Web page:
Roseville high school, Eureka candidates square off during forum

Four candidates running for high school board, three running for Eureka board
By: Sena Christian, Staff Reporter
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The importance of innovation and forward-thinking emerged as a common theme among candidates for two local school boards during a forum Thursday in Roseville.

The four candidates running for three seats for the Roseville Joint Union High School District and three candidates battling for two seats with the Eureka Union School District participated in a forum moderated by the League of Women Voters of Placer County for the Nov. 6 election.

About 60 people attended the event at Olympus Junior High School to hear candidates' responses on questions related to funding, tax measures, bullying, parent participation, parcel taxes and more.

Candidates for the high school district include incumbent Paige Stauss, who joined the board eight years ago and said she's most proud of how the district has managed its finances and implemented the International Baccalaureate program.

Incumbent Garry Genzlinger has also served on the board since 2004, after retiring from the district where he worked for 36 years. He originally ran because he felt the board had lost the focus and needed to get back to putting students first.

Jan Pinney joined the board 17 years ago. Throughout the evening, the incumbents made several remarks on how the current board works well together.

"We have the best board today we've ever had," Pinney said.

Rene Aguilera, who's served on the Roseville City School District board for the past decade, is challenging the incumbents.

"I represent the new generation of students that are coming up in Roseville," Aguilera said.

For the Eureka board, candidate Renee Nash said she's "running because our school district can be better and without the right leadership, it can also be worse."

Nash served seven years on the Eureka Schools Foundation board and said she's been integral in raising money for the district's enrichment programs.

Incumbent Ryan Jones said he has a vested interest in the district's future because has three children in local schools and a 9-month-old baby.

"I look at your kids the same way as my own kids: What can we do to provide the best education?" Jones said.

Kristie Greiss said she's running for re-election because she believes in the cause - the well-being of children and the community. She said in the past four years, Eureka has made several reforms.

"I've been part of the changes and I'd like the opportunity to continue in this positive direction that puts children first," Greiss said.

Disagreement over propositions

Although all seven candidates agreed that funding presents the biggest challenge in both districts, they didn't agree on how to address this issue.

Aguilera voiced his support for Gov. Jerry Brown's tax measure, Proposition 30, and said the high school district will lose nearly $6 million if that fails.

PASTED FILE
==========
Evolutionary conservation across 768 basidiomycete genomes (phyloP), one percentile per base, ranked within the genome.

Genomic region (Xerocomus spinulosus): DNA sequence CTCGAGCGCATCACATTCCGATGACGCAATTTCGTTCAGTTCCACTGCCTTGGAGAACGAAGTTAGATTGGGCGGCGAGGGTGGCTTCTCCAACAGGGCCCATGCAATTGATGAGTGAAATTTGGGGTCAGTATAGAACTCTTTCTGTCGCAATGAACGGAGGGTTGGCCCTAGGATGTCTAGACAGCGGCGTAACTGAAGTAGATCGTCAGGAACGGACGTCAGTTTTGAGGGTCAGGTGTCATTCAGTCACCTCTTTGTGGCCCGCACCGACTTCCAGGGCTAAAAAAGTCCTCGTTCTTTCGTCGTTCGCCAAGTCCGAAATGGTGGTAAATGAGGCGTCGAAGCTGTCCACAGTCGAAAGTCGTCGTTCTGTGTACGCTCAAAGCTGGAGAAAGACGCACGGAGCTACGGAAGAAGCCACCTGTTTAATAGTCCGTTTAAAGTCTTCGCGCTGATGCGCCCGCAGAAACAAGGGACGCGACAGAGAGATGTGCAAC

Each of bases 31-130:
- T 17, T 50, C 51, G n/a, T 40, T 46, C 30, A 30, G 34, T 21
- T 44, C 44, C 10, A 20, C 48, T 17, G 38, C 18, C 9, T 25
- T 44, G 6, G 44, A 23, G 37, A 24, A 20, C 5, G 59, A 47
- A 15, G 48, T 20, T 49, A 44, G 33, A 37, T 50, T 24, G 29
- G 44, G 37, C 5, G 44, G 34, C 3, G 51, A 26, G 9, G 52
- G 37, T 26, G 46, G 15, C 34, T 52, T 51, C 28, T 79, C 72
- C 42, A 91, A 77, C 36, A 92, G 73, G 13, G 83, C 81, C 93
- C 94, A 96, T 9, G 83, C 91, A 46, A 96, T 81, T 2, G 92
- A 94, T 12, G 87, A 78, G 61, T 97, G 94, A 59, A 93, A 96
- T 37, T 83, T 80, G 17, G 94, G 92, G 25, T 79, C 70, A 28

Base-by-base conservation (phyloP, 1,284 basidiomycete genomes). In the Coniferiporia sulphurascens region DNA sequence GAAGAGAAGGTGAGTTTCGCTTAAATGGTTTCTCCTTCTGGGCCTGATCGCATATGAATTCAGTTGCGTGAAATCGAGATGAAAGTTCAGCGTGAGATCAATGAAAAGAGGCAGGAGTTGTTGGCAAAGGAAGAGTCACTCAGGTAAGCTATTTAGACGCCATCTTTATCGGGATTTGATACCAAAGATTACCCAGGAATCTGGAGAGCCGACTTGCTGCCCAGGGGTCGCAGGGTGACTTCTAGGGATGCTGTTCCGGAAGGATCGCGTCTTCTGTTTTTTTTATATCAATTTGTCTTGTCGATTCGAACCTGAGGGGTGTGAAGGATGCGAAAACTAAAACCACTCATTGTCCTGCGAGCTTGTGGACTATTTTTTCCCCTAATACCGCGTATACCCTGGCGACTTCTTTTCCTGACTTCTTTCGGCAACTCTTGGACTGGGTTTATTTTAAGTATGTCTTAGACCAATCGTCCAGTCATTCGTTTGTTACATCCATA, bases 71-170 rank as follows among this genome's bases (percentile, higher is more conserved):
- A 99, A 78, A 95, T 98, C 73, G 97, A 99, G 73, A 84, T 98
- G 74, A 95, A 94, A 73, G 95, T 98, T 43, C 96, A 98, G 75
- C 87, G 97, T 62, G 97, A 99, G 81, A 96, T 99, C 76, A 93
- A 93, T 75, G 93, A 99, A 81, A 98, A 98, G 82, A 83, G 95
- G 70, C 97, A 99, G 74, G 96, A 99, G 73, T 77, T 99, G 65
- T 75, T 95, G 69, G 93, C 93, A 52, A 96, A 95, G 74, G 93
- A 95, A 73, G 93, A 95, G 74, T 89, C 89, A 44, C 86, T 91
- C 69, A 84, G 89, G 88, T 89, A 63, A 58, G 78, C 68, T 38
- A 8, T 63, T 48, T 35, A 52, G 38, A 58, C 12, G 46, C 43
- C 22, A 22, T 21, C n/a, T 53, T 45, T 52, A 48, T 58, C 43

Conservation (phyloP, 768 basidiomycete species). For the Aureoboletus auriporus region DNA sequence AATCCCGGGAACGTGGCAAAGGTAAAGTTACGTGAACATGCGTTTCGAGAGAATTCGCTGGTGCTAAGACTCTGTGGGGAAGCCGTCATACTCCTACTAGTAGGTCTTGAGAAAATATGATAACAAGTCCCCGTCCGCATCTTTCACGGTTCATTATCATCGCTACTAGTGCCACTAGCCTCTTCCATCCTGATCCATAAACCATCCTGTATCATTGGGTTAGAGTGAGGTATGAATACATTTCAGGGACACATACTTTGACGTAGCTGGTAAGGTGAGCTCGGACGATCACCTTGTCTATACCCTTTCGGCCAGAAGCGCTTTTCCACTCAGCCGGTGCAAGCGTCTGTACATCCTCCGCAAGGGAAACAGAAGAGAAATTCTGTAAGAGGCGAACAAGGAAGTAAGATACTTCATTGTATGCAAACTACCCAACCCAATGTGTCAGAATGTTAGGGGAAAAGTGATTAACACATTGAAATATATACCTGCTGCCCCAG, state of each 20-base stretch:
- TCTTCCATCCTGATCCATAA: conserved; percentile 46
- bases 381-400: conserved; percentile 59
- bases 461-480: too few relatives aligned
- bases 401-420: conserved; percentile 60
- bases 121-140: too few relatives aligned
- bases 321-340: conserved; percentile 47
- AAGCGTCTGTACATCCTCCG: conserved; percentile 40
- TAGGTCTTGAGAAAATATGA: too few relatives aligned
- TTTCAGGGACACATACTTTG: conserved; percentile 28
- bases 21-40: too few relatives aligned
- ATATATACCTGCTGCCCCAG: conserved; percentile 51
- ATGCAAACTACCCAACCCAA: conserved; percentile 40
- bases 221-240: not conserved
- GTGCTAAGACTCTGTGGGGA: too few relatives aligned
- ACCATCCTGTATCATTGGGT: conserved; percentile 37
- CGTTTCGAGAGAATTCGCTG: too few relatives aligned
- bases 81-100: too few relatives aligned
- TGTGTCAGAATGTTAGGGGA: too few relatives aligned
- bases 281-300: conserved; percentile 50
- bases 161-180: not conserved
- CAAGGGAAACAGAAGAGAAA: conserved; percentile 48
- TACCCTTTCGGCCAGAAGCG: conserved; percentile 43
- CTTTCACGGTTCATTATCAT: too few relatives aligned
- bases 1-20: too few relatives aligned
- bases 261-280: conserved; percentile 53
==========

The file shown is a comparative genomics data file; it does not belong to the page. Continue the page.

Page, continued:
"It's going to be devastating," Aguilera said.

Stauss said she supports Proposition 38, Molly Munger's initiative, "although it's not ideal." Greiss said the funding issue "should be resolved at the state level."

Greiss said Eureka has slashed millions of dollars by streamlining administrative costs, implementing electrical retrofits and other measures, but still need to find additional sources of revenue.

Nash said untapped revenue needs to be raised through private sources. She said she doesn't support either proposition because they likely contain loopholes and will lead to litigation. She prefers a local parcel tax.

Pinney and Genzlinger oppose both tax measures.

"I think giving more money to legislatures is like giving more alcohol to drunks," Pinney said.

Dysfunction on the board

Eureka candidates were asked about a leadership report conducted during the search for a permanent superintendent that found dysfunction on the school board. Superintendent Linda Rooney started in July, after three interims filled the top administrator role since Tim McCarty resigned in February 2011.

Nash said the board took too long to find Rooney, which created a sense of lack of leadership within the district. In another question on increasing parent participation, Nash said the district should purchase a microphone system because it's difficult to hear in the board room. She also said meetings run too long - sometimes going until midnight - which deters parents from attending. 

Jones reiterated his support of Rooney and said the role of the board is not to micromanage but to create policies and provide the tools so teachers can do their jobs.

"I would love to have more parents at meetings so they know what's going on," Jones said.

Greiss said the board is responsible for being courteous, professional and open to public input.

Rooney previously told the Press Tribune that she had the board room reconfigured to make it more conducive to public participation.

The three high school incumbents said usually don't have many people at their meetings.

"If you don't have a lot of parents at your board meetings that's a good thing because that means they think you're taking care of business," Pinney said.

Sena Christian can be reached at Follow her on Twitter at SenaC_RsvPT.